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I have wanted to write to you for such a long time, but you know my mail is always pretty heavy and all through this long dreary war, I have had to write a great many letters to homesick soldiers. Some of my books3 were taken over by the Government and put into all the soldier camps, and so many boys from Nebraska4, Kansas5, Colorado6 and New Mexico7 saw that I knew their home country pretty well and wrote to me when they were lonesome. I tried to answer most of the letters as best I could.
I often wonder whether your Richard8 is old enough to be in the Army. I would love to know where you are, and how things are with you. It is now nearly four years since I had a very serious operation9 - the removal of my gall bladder. The operation was perfectly successful, but since then I haven’t been very strong. I am not sick, but I tire quickly - haven’t the endurance I used to have when you knew me.
I often think of you, Lizzie. Perhaps I have never told you, just in so many words, how grateful I have always been to you for your kindness to my mother10 and father11 - especially to my mother when her health began to break up. I often remember the last Thanksgiving and Christmas12 that you and I had in the old house13 in Red Cloud14. What a happy time that was for me! I shall always think of the old house just as it was then - exactly as Father and Mother left it. As you know, I have a little house15 in Canada16, and I have lived in a good many places in the world, but no one place is as dear to me as that old house in Red Cloud was. You probably know that my sister Elsie17 has sold the house and most of the contents.[missing]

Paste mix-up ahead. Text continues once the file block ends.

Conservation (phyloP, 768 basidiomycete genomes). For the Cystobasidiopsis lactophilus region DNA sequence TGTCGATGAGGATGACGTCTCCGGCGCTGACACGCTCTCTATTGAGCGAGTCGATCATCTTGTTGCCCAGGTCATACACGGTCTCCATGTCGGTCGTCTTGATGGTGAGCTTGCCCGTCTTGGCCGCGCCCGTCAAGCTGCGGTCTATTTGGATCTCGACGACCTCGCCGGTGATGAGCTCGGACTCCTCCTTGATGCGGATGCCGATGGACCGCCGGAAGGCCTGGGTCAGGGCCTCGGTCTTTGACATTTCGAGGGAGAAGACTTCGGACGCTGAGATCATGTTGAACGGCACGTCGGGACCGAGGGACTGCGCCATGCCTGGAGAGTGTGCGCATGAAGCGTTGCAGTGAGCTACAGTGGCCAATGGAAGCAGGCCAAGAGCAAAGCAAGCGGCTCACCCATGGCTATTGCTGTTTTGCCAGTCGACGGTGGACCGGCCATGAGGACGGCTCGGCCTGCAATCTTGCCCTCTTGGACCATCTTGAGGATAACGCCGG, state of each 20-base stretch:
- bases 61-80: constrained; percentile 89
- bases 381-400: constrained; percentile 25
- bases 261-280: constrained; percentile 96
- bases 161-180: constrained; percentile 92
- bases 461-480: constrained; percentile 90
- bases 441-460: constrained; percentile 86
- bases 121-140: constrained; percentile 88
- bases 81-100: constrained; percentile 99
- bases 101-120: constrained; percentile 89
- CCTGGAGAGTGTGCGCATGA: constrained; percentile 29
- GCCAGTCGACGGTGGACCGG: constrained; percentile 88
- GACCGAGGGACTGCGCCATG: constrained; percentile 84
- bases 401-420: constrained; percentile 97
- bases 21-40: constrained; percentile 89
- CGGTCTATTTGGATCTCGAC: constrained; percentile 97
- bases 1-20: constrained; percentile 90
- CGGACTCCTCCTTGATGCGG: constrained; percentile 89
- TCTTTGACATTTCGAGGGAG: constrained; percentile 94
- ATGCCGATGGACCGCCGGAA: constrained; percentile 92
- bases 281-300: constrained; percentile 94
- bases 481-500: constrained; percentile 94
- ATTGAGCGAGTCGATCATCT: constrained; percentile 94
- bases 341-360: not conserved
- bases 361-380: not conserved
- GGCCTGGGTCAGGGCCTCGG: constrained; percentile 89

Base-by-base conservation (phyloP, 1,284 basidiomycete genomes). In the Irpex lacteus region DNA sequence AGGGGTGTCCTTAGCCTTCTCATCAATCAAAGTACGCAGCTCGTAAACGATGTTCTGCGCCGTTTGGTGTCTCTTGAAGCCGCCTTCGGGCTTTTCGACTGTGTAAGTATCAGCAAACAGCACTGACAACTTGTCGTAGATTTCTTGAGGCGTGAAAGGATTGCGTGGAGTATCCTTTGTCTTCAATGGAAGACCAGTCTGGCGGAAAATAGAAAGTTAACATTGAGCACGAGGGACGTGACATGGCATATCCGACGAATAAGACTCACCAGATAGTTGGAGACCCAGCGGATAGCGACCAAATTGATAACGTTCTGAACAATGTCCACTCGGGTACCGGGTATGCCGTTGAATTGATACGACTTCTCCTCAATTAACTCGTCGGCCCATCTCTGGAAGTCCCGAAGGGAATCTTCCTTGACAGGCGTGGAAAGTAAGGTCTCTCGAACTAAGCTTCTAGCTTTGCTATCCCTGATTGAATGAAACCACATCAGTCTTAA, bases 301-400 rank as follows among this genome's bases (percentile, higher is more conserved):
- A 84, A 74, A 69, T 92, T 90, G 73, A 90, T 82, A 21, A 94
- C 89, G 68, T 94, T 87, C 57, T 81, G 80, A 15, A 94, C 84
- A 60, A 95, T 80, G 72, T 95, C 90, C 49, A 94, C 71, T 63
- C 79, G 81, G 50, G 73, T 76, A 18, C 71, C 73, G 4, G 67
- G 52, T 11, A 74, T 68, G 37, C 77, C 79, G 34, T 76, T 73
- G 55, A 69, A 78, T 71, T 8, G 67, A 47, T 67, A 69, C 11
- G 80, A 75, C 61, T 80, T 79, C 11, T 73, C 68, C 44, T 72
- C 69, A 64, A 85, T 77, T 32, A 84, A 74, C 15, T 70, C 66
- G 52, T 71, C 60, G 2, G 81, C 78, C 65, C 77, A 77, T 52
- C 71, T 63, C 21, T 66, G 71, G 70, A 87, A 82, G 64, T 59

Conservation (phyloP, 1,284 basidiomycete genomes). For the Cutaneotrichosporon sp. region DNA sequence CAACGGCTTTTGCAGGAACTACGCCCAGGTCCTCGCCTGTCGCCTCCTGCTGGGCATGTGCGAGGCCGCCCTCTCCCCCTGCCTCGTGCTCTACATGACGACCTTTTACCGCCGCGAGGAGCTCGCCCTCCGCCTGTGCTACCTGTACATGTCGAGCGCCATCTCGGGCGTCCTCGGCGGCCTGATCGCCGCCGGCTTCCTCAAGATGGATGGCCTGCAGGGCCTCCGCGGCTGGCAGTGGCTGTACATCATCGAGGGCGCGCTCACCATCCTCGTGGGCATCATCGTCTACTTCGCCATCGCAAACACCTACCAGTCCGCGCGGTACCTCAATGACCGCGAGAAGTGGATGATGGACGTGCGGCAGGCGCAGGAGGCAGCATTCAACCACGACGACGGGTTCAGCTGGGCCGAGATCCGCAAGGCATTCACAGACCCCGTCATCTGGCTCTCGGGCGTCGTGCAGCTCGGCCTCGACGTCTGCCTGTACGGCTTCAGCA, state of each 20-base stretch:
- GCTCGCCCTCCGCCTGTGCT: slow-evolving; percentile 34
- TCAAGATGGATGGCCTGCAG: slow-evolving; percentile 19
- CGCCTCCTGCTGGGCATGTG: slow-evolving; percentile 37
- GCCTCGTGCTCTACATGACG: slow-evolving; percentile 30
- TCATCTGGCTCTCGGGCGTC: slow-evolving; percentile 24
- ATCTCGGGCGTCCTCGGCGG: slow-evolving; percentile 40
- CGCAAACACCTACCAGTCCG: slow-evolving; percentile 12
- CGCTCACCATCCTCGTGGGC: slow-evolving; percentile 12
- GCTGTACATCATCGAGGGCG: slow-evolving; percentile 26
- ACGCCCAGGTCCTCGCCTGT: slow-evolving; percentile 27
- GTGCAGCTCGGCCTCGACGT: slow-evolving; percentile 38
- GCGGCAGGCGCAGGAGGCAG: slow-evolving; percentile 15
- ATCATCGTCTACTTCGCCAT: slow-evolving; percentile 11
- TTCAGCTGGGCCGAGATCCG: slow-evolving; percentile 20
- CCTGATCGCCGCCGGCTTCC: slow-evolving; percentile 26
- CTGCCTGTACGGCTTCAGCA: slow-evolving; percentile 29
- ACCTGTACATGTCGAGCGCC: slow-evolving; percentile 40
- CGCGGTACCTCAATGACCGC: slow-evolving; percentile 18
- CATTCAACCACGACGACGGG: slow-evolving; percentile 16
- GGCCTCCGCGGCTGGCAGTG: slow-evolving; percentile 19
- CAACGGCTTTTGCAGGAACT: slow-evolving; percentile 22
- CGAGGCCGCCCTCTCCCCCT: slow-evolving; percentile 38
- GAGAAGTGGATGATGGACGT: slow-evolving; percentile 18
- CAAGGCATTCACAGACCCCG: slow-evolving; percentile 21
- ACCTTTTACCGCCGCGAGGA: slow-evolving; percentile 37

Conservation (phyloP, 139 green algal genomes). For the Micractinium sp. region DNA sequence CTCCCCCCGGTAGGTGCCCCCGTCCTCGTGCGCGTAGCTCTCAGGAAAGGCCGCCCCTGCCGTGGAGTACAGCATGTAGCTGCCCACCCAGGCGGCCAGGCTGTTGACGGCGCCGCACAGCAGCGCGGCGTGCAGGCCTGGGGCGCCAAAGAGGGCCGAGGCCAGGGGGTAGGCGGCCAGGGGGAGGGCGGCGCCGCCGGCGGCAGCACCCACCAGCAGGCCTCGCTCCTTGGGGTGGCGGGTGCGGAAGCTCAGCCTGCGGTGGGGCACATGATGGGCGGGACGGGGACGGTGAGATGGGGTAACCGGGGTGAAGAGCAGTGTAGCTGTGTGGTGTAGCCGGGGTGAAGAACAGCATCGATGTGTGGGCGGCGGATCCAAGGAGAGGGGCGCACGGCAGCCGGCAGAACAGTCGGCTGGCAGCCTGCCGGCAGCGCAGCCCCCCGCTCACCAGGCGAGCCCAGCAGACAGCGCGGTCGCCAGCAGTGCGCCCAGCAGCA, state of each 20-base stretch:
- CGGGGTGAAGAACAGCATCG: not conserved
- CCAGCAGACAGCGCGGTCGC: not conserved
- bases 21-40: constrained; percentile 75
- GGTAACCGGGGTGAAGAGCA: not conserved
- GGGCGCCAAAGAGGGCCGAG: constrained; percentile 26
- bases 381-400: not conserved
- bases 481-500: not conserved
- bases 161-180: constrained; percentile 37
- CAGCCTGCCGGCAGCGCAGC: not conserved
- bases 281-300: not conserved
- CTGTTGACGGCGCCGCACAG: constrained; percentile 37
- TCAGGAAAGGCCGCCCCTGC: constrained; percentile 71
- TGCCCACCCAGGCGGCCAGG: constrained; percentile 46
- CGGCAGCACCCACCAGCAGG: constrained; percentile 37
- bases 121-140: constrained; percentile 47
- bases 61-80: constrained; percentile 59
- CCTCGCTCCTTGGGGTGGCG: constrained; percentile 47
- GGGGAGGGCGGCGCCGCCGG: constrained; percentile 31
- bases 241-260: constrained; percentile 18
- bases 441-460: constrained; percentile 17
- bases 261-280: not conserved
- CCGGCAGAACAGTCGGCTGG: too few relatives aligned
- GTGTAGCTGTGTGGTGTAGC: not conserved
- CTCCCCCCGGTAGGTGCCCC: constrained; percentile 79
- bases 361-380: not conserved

I would be very grateful to you, Lizzie, if you would write me about yourself and your children. I still hear from Mrs. Creighton18 and from Mrs. Florance19. Mrs. Walter Sherwood20 writes me such nice letters whenever she has an hour of free time. You know she has managed the Red Cross for the county21 all through the war, and I wonder that she has had the strength to stand up to it. I think family disputes form the worst of her trouble - so many cases where there was a baby and the father was at war and his parents would not pay for the baby’s keep and the mother’s parents refused to have anything to do with the mother or baby. This, of course, is confidential to you, but there were certainly a great many such cases.Your friend always Willa Cather